In a July 2013 letter to the 1,600 active members and 2,600 retirees covered by the church pension programme the plan administrators told the clergy their approval was needed before the government would grant the plea for more time. “With funding relief, we will have three years to try to improve our plan’s funding level,” they wrote. “At the end of three years, we will do another valuation of the plan. If there is still a solvency funding shortfall, we will likely have no choice but to cut benefits.”
The average age of plan participants is 52.5….
Church Pension Group issued a statement Tuesday saying it is trying to ensure that clergy and employees in parishes that have left The Episcopal Church have access to their funds, in accordance with federal laws.
“In doing so, we are following protocols required by the Internal Revenue Code to avoid any adverse consequences for the participants in the plans,” the statement said. “We expect to complete this process shortly. In the meantime, all funds remain invested in the options selected by these employees, and all accounts are fully viewable on (a) website.”
[Canon Jim] Lewis said he has consulted lawyers for the diocese and is unaware of any legal issues precluding employees from rolling over their plans. He believes that preventing employees from doing so could be illegal.
The retirement savings of more than 80 non-clergy employees of the Diocese of South Carolina and its parishes are being held hostage by their former pension plan at the Episcopal Church (TEC).
The lay employees have been trying to arrange for the rollover of their retirement savings since February, when they first contacted the Church Pension Group, which provides retirement, health and other benefits to employees of The Episcopal Church, its parishes, dioceses and other institutions. The employees became eligible to rollover their funds into another qualified plan when their employer, the Diocese or the parishes that voted to disassociate from the denomination, officially ceased to be employed by any TEC organization or parish.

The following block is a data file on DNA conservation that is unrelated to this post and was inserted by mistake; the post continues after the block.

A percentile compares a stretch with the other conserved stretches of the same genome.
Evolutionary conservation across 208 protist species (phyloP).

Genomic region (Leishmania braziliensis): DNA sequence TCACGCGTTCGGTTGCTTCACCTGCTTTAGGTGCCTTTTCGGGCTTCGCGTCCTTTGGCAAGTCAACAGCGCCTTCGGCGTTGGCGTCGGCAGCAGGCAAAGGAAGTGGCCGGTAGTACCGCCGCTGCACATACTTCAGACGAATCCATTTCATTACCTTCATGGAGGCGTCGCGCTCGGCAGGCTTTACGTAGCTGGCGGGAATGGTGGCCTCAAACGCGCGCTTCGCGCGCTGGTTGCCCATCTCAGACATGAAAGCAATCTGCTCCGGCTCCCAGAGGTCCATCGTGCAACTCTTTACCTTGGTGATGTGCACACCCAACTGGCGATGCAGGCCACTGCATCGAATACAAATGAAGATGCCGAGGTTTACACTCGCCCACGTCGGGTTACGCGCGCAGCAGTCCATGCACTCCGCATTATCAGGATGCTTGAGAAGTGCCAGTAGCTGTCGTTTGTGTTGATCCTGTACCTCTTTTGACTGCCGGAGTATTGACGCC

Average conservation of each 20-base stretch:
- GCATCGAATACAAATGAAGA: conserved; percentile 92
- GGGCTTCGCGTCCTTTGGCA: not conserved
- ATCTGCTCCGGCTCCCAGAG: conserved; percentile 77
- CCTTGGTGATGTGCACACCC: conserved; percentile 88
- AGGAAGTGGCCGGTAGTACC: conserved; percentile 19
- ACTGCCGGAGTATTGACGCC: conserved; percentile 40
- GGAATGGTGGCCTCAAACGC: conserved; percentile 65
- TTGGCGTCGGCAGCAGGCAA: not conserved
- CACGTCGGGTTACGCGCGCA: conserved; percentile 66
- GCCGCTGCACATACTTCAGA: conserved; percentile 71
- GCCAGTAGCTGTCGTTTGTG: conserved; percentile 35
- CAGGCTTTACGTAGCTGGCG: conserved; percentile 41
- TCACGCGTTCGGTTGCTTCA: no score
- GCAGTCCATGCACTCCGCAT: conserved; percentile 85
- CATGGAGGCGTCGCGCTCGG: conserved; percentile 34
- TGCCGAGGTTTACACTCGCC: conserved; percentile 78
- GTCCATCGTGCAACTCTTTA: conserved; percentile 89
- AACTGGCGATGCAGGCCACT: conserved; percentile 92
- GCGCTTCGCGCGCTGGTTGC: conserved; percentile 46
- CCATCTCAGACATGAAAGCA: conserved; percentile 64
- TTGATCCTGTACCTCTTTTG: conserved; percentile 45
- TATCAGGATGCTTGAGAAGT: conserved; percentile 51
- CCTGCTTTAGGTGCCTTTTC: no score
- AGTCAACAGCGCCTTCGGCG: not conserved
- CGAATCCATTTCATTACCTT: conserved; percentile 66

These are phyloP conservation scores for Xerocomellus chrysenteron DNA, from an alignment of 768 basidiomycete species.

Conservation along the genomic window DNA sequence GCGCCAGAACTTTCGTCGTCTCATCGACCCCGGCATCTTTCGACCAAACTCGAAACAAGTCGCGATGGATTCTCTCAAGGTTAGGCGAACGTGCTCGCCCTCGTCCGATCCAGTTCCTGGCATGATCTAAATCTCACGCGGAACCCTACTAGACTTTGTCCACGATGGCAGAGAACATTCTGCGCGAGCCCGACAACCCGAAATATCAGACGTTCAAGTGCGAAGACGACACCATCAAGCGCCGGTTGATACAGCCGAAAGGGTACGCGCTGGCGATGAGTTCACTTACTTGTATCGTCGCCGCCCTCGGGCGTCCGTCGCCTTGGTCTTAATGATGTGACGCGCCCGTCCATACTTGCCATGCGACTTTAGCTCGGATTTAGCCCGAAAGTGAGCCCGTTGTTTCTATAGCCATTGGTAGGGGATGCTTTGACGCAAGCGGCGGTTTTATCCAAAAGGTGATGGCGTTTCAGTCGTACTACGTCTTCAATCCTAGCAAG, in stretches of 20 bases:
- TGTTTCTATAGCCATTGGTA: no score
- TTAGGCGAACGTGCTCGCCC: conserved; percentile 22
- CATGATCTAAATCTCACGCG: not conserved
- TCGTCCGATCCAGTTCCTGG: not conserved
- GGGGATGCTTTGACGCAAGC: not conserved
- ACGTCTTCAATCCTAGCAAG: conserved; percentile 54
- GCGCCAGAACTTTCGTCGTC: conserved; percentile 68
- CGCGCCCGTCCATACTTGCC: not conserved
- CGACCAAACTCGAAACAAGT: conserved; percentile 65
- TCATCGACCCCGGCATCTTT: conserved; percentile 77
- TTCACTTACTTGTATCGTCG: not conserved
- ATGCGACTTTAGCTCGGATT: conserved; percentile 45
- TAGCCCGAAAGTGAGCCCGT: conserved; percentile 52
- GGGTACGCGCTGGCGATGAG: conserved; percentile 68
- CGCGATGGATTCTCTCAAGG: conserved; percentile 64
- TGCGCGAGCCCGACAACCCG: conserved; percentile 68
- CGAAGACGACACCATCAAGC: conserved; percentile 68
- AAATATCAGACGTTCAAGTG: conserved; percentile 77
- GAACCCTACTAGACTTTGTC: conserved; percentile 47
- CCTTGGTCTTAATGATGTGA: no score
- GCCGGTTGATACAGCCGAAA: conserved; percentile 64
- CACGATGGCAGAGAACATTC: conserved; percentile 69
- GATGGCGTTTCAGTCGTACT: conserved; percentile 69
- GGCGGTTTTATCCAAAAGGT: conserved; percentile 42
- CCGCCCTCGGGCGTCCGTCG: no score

To retirees, the offers can sound like the answer to every money worry: convert tomorrow’s pension checks into today’s hard cash.
But these offers, known as pension advances, are having devastating financial consequences for a growing number of older Americans, threatening their retirement savings and plunging them further into debt. The advances, federal and state authorities say, are not advances at all, but carefully disguised loans that require borrowers to sign over all or part of their monthly pension checks. They carry interest rates that are often many times higher than those on credit cards.
In lean economic times, people with public pensions ”” military veterans, teachers, firefighters, police officers and others ”” are being courted particularly aggressively by pension-advance companies, which operate largely outside of state and federal banking regulations, but are now drawing scrutiny from Congress and the Consumer Financial Protection Bureau.
…the Labor Department’s latest jobs snapshot and other recent data reports present a strong case for crowning baby boomers as the greatest victims of the recession and its grim aftermath.
These Americans in their 50s and early 60s ”” those near retirement age who do not yet have access to Medicare and Social Security ”” have lost the most earnings power of any age group, with their household incomes 10 percent below what they made when the recovery began three years ago, according to Sentier Research, a data analysis company.
Their retirement savings and home values fell sharply at the worst possible time: just before they needed to cash out. They are supporting both aged parents and unemployed young-adult children, earning them the inauspicious nickname “Generation Squeeze.”